The researchers found that both the placebo and ayahuasca groups reported similar decreases in anxiety, depression, and stress levels after the retreat session. Those in the placebo group tended to report slightly stronger reductions in depression symptoms, where the ayahuasca group demonstrated increased emotional empathy on the Multifaceted Empathy Test (MET).

“This suggests an important role for non-pharmacological factors, such as set and setting,” the researchers wrote.

Since the students each had multiple past experiences with ayahuasca, it is possible that their expectations for or learned associations with ayahuasca ceremonies could explain the decreases in stress and anxiety reported under placebo.

“In the context of the present study, one might speculate that (repeated) suggestion of the positive mental health effects of ayahuasca, by either peers or facilitator(s) throughout the ceremony, may have contributed to the positive changes in mental health parameters that were observed after the ceremony in both groups,” the researchers wrote.

Low-dose psychedelics and the placebo effect

The study authors noted several limitations of the study. Firstly, since it was observational and the ayahuasca and placebo drugs were both provided by the retreat staff, the researchers were not able to control the administration of the drugs or their potency.

Overall mean subjective ratings of the psychedelic experience (such as ego dissolution) were noted to have been low in both the ayahuasca and placebo groups, indicating that the doses of psychedelic used were likely much lower than would be administered in a clinical setting. The researchers suggest that this could explain why, with the exception of empathy, both groups reported similar results after the retreat session.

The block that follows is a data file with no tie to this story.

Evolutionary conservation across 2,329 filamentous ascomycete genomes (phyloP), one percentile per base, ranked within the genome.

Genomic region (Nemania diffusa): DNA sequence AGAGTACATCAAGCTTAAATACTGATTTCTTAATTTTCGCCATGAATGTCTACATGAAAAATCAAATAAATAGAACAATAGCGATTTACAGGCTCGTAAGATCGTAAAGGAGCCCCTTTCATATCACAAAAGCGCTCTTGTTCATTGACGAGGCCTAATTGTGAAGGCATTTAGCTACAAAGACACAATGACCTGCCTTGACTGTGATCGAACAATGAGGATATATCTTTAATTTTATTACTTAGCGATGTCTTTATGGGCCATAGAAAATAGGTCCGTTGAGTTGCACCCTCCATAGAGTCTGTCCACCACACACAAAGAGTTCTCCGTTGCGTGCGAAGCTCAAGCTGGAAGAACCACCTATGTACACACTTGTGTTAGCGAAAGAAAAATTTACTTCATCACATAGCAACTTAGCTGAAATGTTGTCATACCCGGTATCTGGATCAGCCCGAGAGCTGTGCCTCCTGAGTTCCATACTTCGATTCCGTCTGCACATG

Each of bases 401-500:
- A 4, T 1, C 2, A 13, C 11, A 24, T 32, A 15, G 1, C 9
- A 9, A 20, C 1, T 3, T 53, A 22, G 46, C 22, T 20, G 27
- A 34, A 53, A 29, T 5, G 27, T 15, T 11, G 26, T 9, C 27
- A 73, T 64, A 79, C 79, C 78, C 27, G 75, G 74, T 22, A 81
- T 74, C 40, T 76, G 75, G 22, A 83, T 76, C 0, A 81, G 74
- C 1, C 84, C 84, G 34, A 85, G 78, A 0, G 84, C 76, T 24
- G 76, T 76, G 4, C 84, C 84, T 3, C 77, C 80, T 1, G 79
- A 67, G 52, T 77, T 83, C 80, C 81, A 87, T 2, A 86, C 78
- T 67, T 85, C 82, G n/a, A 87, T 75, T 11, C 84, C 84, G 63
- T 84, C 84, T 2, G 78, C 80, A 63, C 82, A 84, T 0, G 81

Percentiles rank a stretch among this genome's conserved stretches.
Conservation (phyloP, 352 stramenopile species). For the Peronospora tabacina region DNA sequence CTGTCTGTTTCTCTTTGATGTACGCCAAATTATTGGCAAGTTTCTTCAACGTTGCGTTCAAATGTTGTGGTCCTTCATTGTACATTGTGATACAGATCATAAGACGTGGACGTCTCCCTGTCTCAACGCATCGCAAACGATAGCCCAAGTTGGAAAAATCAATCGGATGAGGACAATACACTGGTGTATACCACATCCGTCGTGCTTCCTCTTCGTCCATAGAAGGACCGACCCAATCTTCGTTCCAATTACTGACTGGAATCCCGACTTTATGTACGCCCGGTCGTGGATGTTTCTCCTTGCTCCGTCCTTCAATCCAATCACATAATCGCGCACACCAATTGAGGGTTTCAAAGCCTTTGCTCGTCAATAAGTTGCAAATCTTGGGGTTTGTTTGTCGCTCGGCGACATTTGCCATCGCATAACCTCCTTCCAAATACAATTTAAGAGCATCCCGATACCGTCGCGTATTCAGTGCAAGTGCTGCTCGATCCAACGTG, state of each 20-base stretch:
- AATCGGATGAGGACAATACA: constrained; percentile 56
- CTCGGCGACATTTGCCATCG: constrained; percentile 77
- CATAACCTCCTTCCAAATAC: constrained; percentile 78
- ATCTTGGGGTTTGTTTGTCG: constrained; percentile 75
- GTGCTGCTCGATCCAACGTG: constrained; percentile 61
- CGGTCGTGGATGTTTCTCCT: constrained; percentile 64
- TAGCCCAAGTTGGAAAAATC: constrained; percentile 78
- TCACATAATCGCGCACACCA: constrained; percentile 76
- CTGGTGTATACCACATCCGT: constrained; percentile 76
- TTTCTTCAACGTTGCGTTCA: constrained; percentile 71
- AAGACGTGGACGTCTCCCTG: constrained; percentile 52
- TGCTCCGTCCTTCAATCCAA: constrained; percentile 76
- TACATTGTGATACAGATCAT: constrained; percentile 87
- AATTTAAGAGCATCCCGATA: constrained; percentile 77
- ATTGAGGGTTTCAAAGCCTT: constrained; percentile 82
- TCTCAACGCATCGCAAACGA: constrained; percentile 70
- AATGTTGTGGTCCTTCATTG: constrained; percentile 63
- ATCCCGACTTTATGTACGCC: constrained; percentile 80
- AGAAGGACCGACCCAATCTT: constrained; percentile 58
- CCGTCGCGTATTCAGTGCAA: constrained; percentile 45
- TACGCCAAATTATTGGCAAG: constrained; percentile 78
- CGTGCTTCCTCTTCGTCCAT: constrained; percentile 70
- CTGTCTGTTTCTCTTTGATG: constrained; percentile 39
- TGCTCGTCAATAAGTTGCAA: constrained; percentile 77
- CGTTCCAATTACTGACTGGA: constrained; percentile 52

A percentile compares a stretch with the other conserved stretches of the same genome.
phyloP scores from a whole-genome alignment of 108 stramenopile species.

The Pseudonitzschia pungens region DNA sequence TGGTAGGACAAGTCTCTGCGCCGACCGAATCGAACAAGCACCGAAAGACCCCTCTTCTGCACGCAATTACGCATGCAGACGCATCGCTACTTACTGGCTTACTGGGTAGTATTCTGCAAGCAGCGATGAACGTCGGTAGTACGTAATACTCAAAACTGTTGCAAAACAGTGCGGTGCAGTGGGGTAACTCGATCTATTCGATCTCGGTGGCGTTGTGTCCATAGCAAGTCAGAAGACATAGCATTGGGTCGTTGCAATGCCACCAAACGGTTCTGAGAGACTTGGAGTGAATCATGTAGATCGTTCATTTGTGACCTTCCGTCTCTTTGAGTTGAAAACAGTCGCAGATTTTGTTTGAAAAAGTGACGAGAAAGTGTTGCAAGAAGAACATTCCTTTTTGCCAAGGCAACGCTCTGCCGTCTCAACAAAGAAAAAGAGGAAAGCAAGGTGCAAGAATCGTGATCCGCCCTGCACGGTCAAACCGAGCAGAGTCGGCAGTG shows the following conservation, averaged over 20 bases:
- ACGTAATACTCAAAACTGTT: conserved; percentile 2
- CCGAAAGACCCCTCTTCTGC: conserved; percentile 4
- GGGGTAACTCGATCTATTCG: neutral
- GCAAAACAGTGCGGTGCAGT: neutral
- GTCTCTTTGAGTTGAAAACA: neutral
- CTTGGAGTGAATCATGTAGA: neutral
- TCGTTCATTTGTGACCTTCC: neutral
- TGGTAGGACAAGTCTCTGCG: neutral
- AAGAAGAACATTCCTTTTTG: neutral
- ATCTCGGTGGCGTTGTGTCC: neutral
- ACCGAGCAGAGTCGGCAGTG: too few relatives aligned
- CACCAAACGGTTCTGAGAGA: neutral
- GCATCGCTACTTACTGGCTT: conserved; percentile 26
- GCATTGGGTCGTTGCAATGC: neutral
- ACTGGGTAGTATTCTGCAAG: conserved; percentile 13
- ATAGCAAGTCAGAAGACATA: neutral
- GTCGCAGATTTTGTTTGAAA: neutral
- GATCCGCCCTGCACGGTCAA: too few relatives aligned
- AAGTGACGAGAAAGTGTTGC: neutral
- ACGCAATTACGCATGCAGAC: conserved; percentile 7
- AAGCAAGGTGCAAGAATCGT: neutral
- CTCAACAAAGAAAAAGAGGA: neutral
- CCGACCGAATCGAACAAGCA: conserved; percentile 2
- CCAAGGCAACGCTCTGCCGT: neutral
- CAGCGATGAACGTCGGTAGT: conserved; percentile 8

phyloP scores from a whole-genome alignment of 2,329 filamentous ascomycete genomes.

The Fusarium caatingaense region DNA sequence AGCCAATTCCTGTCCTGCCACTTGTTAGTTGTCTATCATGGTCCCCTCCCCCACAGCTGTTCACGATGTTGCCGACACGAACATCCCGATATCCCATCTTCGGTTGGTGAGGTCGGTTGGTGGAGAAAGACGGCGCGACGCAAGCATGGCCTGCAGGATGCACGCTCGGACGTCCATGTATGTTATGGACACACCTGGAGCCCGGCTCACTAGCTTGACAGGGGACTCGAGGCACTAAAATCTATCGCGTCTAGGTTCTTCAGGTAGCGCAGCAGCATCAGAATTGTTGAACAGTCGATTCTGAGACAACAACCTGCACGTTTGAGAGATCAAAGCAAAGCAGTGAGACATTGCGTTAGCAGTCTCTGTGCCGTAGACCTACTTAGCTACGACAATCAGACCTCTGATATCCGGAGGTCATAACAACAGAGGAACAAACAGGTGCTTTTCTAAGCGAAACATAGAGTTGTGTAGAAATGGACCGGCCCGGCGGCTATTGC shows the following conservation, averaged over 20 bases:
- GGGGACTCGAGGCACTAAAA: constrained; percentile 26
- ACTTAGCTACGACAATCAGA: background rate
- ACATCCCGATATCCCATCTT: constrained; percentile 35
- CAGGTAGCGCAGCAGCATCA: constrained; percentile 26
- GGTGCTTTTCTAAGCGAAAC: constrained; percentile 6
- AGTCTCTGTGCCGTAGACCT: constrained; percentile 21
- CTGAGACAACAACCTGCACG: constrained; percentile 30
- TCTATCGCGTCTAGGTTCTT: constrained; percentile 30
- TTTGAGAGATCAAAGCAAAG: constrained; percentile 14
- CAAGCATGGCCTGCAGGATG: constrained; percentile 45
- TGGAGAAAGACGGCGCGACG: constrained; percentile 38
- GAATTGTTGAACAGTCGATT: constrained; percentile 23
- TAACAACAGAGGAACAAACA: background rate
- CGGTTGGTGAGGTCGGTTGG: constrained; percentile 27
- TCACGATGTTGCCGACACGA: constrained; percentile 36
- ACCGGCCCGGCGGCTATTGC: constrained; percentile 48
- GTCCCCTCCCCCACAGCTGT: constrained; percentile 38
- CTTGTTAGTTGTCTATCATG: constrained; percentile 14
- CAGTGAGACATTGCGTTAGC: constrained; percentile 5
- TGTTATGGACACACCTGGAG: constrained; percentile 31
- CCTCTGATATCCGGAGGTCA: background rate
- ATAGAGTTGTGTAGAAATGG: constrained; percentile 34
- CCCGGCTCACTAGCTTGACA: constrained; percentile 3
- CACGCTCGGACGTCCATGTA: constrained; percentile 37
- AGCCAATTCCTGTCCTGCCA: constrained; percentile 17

Alternatively, they suggest a possibility where the users in the ayahuasca group may have reported lower effects, as they dampened their expectations under the awareness that they could be given a placebo, while those in the placebo group heighted their reports, as they were affected by the set and setting of the ayahuasca retreat.

Previous research into microdosing has found that the positive effects on mental wellbeing reported after using low doses of psychedelics can largely be explained by the placebo effect. However, the researchers behind this study believe that more work still needs to be done to fully evaluate the pharmacological effects of ayahuasca and the non-pharmacological effects of set and setting on mental health.

“The present findings do not mean that change in mental health outcomes following ayahuasca administration is always based on expectation and should always be qualified as a placebo effect,” the researchers argued in their paper.

“In sum, the current findings demonstrate that improvements in mental health of participants in naturalistic ayahuasca ceremonies can be driven by non-pharmacological factors that elicit a placebo response but also by pharmacological factors that are related to the use of ayahuasca.”

They suggest that further research should look at the effects of ayahuasca on novice users, rather than trainee retreat facilitators, as they might be more susceptible to the drug’s pharmacological impacts. Additionally, examining different doses of ayahuasca, as well as other psychedelics given in a ceremonial group setting, could also help to characterize the drug’s effect and the effect of set and setting on mental health following psychedelics use.